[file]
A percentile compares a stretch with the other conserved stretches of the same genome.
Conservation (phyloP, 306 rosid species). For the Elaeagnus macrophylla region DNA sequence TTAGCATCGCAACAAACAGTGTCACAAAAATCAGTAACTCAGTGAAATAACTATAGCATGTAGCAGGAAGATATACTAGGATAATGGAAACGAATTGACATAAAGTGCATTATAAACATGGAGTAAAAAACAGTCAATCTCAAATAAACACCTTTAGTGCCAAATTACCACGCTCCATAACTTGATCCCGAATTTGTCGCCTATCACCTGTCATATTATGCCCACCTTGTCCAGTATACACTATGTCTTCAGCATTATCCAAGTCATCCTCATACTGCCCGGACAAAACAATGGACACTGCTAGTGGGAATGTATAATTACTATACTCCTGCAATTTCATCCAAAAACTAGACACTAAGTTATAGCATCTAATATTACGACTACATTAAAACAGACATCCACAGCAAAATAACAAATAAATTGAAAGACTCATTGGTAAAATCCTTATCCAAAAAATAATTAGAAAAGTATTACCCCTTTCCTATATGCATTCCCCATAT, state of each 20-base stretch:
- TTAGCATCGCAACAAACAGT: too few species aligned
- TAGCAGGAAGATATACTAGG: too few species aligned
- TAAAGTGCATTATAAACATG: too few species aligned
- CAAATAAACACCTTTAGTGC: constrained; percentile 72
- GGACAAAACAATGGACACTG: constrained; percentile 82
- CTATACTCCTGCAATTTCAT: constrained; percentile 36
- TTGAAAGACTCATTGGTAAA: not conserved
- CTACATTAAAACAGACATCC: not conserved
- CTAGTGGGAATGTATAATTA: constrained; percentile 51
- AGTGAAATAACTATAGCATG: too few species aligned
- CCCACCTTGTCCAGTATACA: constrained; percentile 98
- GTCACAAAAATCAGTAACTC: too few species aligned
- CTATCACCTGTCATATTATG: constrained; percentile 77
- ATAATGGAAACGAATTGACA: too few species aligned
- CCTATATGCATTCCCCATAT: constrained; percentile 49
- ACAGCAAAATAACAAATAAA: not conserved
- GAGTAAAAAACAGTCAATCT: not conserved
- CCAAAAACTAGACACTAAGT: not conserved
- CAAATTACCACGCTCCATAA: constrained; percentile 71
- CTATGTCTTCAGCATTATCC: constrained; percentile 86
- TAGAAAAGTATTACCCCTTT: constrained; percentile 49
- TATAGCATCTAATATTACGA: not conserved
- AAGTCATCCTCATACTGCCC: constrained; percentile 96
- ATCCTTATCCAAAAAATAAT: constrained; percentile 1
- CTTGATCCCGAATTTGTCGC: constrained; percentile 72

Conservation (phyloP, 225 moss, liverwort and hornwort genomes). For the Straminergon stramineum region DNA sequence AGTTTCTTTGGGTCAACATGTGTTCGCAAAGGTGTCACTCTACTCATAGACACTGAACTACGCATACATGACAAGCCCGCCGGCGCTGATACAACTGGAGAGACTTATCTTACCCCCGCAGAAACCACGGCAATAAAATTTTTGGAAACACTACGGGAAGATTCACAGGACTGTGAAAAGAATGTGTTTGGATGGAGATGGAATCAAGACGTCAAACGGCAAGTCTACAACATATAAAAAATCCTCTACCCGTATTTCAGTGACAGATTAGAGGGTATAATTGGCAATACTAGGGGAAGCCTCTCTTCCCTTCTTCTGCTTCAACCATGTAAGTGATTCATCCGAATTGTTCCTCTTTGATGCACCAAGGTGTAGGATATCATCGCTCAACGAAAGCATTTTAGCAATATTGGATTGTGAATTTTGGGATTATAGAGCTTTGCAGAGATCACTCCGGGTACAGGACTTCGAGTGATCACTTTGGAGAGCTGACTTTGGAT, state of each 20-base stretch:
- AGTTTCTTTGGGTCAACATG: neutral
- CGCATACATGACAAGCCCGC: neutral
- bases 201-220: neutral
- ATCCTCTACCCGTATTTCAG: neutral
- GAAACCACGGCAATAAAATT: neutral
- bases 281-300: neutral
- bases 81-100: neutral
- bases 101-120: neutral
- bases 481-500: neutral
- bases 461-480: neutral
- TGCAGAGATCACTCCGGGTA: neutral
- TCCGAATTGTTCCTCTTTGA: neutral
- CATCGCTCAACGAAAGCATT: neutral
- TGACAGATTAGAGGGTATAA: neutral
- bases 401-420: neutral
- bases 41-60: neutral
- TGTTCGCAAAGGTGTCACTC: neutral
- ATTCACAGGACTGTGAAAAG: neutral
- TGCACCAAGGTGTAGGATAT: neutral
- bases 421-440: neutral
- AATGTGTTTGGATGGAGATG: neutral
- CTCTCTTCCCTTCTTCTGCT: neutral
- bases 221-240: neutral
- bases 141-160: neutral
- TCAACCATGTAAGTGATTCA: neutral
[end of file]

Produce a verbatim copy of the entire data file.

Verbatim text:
A percentile compares a stretch with the other conserved stretches of the same genome.
Conservation (phyloP, 306 rosid species). For the Elaeagnus macrophylla region DNA sequence TTAGCATCGCAACAAACAGTGTCACAAAAATCAGTAACTCAGTGAAATAACTATAGCATGTAGCAGGAAGATATACTAGGATAATGGAAACGAATTGACATAAAGTGCATTATAAACATGGAGTAAAAAACAGTCAATCTCAAATAAACACCTTTAGTGCCAAATTACCACGCTCCATAACTTGATCCCGAATTTGTCGCCTATCACCTGTCATATTATGCCCACCTTGTCCAGTATACACTATGTCTTCAGCATTATCCAAGTCATCCTCATACTGCCCGGACAAAACAATGGACACTGCTAGTGGGAATGTATAATTACTATACTCCTGCAATTTCATCCAAAAACTAGACACTAAGTTATAGCATCTAATATTACGACTACATTAAAACAGACATCCACAGCAAAATAACAAATAAATTGAAAGACTCATTGGTAAAATCCTTATCCAAAAAATAATTAGAAAAGTATTACCCCTTTCCTATATGCATTCCCCATAT, state of each 20-base stretch:
- TTAGCATCGCAACAAACAGT: too few species aligned
- TAGCAGGAAGATATACTAGG: too few species aligned
- TAAAGTGCATTATAAACATG: too few species aligned
- CAAATAAACACCTTTAGTGC: constrained; percentile 72
- GGACAAAACAATGGACACTG: constrained; percentile 82
- CTATACTCCTGCAATTTCAT: constrained; percentile 36
- TTGAAAGACTCATTGGTAAA: not conserved
- CTACATTAAAACAGACATCC: not conserved
- CTAGTGGGAATGTATAATTA: constrained; percentile 51
- AGTGAAATAACTATAGCATG: too few species aligned
- CCCACCTTGTCCAGTATACA: constrained; percentile 98
- GTCACAAAAATCAGTAACTC: too few species aligned
- CTATCACCTGTCATATTATG: constrained; percentile 77
- ATAATGGAAACGAATTGACA: too few species aligned
- CCTATATGCATTCCCCATAT: constrained; percentile 49
- ACAGCAAAATAACAAATAAA: not conserved
- GAGTAAAAAACAGTCAATCT: not conserved
- CCAAAAACTAGACACTAAGT: not conserved
- CAAATTACCACGCTCCATAA: constrained; percentile 71
- CTATGTCTTCAGCATTATCC: constrained; percentile 86
- TAGAAAAGTATTACCCCTTT: constrained; percentile 49
- TATAGCATCTAATATTACGA: not conserved
- AAGTCATCCTCATACTGCCC: constrained; percentile 96
- ATCCTTATCCAAAAAATAAT: constrained; percentile 1
- CTTGATCCCGAATTTGTCGC: constrained; percentile 72

Conservation (phyloP, 225 moss, liverwort and hornwort genomes). For the Straminergon stramineum region DNA sequence AGTTTCTTTGGGTCAACATGTGTTCGCAAAGGTGTCACTCTACTCATAGACACTGAACTACGCATACATGACAAGCCCGCCGGCGCTGATACAACTGGAGAGACTTATCTTACCCCCGCAGAAACCACGGCAATAAAATTTTTGGAAACACTACGGGAAGATTCACAGGACTGTGAAAAGAATGTGTTTGGATGGAGATGGAATCAAGACGTCAAACGGCAAGTCTACAACATATAAAAAATCCTCTACCCGTATTTCAGTGACAGATTAGAGGGTATAATTGGCAATACTAGGGGAAGCCTCTCTTCCCTTCTTCTGCTTCAACCATGTAAGTGATTCATCCGAATTGTTCCTCTTTGATGCACCAAGGTGTAGGATATCATCGCTCAACGAAAGCATTTTAGCAATATTGGATTGTGAATTTTGGGATTATAGAGCTTTGCAGAGATCACTCCGGGTACAGGACTTCGAGTGATCACTTTGGAGAGCTGACTTTGGAT, state of each 20-base stretch:
- AGTTTCTTTGGGTCAACATG: neutral
- CGCATACATGACAAGCCCGC: neutral
- bases 201-220: neutral
- ATCCTCTACCCGTATTTCAG: neutral
- GAAACCACGGCAATAAAATT: neutral
- bases 281-300: neutral
- bases 81-100: neutral
- bases 101-120: neutral
- bases 481-500: neutral
- bases 461-480: neutral
- TGCAGAGATCACTCCGGGTA: neutral
- TCCGAATTGTTCCTCTTTGA: neutral
- CATCGCTCAACGAAAGCATT: neutral
- TGACAGATTAGAGGGTATAA: neutral
- bases 401-420: neutral
- bases 41-60: neutral
- TGTTCGCAAAGGTGTCACTC: neutral
- ATTCACAGGACTGTGAAAAG: neutral
- TGCACCAAGGTGTAGGATAT: neutral
- bases 421-440: neutral
- AATGTGTTTGGATGGAGATG: neutral
- CTCTCTTCCCTTCTTCTGCT: neutral
- bases 221-240: neutral
- bases 141-160: neutral
- TCAACCATGTAAGTGATTCA: neutral